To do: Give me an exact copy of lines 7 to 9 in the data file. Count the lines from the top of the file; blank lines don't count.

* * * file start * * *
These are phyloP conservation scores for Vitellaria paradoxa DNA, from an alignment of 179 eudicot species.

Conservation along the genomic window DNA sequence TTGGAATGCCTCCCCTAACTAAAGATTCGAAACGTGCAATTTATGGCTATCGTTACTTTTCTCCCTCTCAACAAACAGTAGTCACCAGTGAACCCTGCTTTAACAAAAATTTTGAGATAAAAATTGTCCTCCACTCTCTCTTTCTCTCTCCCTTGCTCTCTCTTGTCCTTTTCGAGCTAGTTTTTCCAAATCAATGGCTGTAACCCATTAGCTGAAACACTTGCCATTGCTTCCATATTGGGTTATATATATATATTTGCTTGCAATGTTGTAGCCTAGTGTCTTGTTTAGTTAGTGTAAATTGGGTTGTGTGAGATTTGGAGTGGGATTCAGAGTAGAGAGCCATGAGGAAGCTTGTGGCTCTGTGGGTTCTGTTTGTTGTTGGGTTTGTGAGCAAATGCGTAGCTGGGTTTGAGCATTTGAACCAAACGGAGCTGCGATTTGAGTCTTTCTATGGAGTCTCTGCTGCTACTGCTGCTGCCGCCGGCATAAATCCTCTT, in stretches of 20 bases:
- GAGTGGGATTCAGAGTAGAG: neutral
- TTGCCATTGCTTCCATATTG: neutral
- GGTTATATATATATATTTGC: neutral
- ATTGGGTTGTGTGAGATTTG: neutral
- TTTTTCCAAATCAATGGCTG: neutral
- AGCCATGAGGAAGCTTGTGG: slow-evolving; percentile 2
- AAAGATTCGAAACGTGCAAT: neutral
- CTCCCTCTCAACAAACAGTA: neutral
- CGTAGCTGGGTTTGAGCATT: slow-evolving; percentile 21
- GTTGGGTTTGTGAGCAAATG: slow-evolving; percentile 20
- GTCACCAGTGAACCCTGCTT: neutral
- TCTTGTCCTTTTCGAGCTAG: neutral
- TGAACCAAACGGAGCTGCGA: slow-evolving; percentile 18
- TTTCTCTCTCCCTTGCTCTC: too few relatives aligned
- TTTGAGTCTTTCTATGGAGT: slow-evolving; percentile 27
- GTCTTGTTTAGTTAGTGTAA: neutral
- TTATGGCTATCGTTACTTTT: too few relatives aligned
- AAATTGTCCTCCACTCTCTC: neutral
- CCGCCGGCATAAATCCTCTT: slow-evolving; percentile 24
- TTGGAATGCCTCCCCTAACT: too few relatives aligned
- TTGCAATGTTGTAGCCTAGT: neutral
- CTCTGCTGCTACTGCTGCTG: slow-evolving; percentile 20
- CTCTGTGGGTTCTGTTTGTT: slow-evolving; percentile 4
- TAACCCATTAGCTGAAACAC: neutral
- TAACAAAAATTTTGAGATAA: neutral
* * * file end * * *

- TTTTTCCAAATCAATGGCTG: neutral
- AGCCATGAGGAAGCTTGTGG: slow-evolving; percentile 2
- AAAGATTCGAAACGTGCAAT: neutral